Higher-than-expected oil prices have Alberta forecasting a $7.8 billion deficit at the end of the 2021-22 fiscal year, $10.5 billion lower than anticipated in the February budget.
The figures are contained in the first-quarter fiscal update, released Tuesday by Finance Minister Travis Toews.
The Q1 report reviews Alberta’s financial performance in April, May and June of 2021, and looks at where the province believes its finances will be on March 31, 2022.
Resource revenue is forecast at $9.8 billion, $6.9 billion higher than Budget 2021. The price for a barrel of West Texas Intermediate, the benchmark used in Alberta forecasts, averaged $65 US over that period, an increase of $19 from the budget estimate.
Although the sudden oil price increase is good news for Alberta’s finances, the report carries this warning: “The rate of change in the economic outlook and government revenue once again displays the volatility faced by Alberta, the need for economic diversification, and for caution in fiscal planning.”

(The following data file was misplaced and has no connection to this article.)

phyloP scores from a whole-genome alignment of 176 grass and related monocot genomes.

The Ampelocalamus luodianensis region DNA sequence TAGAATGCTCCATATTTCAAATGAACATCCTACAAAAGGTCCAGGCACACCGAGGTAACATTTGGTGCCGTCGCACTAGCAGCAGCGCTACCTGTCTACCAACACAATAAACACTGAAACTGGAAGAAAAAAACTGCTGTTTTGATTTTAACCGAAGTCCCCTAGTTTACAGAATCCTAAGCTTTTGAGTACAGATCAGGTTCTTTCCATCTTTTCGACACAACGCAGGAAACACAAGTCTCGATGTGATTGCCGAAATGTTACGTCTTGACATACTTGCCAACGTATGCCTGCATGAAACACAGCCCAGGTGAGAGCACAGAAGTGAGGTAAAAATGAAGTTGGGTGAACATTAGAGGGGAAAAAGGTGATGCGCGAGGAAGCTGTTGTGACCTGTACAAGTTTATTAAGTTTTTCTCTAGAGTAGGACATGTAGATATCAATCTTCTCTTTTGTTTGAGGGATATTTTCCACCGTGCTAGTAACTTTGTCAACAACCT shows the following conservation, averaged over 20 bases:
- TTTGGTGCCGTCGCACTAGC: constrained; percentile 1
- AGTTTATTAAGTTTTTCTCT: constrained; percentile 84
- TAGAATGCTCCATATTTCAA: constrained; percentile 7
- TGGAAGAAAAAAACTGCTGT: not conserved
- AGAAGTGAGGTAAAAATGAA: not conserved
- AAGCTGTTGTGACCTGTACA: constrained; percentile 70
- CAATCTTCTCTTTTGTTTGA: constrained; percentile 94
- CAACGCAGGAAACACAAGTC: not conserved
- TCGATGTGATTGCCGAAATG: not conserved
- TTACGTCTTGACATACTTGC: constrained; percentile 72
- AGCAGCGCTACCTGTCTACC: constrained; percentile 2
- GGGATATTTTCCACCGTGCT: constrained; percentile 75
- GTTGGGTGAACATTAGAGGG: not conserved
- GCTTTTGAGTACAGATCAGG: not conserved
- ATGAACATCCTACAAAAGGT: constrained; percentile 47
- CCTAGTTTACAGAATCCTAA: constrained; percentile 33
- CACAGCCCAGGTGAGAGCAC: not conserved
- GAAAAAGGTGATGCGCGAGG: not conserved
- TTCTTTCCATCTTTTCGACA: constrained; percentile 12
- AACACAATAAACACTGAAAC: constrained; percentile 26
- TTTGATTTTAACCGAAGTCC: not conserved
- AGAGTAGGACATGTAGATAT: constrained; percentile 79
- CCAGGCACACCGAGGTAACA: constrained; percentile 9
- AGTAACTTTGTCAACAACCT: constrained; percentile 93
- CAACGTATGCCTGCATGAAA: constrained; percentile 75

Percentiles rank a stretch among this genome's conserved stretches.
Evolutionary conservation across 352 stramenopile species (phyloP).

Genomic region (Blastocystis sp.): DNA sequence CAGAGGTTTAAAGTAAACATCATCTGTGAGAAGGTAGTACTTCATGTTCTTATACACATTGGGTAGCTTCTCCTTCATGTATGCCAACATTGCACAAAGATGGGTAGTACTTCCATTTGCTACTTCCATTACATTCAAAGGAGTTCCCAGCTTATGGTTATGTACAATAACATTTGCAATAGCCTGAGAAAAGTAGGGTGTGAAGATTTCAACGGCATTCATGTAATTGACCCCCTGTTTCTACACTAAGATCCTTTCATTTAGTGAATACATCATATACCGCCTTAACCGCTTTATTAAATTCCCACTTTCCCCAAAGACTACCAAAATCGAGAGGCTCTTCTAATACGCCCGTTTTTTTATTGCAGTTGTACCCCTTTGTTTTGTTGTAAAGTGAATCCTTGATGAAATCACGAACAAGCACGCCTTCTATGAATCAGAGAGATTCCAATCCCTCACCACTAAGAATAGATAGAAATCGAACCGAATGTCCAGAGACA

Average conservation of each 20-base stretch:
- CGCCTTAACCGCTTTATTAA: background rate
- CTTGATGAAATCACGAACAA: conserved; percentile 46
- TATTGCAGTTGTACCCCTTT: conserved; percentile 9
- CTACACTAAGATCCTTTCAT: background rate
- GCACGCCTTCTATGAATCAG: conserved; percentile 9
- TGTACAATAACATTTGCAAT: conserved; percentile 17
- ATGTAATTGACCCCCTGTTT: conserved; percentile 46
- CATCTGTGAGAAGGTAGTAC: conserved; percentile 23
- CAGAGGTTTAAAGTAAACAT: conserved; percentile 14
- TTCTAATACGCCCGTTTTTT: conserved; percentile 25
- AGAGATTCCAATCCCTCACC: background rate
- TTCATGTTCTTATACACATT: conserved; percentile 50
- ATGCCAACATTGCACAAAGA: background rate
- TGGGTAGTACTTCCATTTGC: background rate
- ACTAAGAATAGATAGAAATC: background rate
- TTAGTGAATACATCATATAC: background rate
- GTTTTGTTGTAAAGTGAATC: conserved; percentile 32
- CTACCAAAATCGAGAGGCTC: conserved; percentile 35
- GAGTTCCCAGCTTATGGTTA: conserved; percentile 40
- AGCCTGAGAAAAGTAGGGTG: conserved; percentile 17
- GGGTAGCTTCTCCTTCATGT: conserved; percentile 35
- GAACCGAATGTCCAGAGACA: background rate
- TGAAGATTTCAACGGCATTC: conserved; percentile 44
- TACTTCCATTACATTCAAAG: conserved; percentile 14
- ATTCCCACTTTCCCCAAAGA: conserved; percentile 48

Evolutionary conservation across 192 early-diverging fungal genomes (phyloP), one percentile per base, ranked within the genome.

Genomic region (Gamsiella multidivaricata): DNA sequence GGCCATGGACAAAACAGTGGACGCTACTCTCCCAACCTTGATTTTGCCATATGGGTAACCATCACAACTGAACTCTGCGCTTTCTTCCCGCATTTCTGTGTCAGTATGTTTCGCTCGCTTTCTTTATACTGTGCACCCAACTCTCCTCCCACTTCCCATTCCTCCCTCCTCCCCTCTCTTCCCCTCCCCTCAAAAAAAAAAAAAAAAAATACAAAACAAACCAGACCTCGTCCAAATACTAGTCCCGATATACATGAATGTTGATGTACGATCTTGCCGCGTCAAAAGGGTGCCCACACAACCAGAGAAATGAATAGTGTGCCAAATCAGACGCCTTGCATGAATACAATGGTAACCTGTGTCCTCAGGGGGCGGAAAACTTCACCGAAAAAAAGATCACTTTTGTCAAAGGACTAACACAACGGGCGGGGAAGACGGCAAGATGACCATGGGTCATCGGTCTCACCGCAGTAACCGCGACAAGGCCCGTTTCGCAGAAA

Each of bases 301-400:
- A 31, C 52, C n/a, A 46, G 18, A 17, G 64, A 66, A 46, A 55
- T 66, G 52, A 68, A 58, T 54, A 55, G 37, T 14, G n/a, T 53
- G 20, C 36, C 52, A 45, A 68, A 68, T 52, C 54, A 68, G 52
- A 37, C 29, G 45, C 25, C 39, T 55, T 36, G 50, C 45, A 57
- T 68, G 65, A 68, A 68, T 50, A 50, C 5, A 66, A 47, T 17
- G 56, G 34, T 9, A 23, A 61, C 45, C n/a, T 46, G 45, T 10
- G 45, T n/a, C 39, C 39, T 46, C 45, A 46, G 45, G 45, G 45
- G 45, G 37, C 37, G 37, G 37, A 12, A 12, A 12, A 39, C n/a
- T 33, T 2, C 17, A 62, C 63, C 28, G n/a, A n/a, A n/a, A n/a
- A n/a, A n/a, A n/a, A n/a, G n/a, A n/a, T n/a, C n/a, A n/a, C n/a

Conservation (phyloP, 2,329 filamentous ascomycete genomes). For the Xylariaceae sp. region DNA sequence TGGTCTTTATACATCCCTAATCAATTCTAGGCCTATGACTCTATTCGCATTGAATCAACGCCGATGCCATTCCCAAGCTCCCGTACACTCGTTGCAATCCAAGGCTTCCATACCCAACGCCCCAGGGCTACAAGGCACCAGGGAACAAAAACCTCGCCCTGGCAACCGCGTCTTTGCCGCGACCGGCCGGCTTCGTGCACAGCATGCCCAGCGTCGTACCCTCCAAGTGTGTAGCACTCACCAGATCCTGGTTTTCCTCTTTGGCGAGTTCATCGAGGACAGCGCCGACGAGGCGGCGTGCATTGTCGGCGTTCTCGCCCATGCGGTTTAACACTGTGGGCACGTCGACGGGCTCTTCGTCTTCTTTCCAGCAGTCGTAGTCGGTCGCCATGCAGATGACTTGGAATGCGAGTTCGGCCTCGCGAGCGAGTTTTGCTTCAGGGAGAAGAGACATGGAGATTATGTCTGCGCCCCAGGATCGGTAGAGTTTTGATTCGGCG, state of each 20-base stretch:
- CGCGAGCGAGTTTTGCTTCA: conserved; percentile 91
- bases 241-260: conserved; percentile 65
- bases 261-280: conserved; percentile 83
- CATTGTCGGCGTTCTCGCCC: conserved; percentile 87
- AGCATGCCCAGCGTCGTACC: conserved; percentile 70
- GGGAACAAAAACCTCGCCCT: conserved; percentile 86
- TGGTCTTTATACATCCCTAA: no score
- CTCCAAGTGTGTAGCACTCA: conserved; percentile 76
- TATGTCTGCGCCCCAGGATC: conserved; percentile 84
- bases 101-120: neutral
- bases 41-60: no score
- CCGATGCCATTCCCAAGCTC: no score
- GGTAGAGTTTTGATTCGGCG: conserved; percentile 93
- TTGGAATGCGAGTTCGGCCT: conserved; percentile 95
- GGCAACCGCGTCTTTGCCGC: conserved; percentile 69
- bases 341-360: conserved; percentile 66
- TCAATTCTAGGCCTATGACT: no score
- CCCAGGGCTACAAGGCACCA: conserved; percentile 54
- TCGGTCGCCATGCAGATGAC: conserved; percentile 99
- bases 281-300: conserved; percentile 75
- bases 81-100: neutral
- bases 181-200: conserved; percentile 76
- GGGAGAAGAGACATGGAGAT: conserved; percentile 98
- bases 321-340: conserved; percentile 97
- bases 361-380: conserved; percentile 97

Burden on taxpayers
Not everything is rosy. Taxpayer-supported debt is expected to continue to increase to $105.7 billion — $12.7 billion more than last year but $4.9 billion lower than forecast in the February budget.
While there are signs of an economic recovery, the forecast says little about the potential economic impact of the fourth wave of COVID-19 beyond noting that the risk of “the spread of more contagious variants” remains.
In a news conference, Toews said while the current surge in cases will have a “bumpy” fiscal effect, the province’s economy has been “resilient” throughout the earlier waves.
“I think we’ve taken a very cautious, prudent perspective in terms of revenue projections and it’s one that includes the expectation that we’ll continue to battle the pandemic for weeks and even months ahead,” he said.
Recovery in industries that were adversely affected by health restrictions — like accommodation, food services and recreation — is not expected until 2022.
Alberta remains the only Canadian province without a provincial sales tax.
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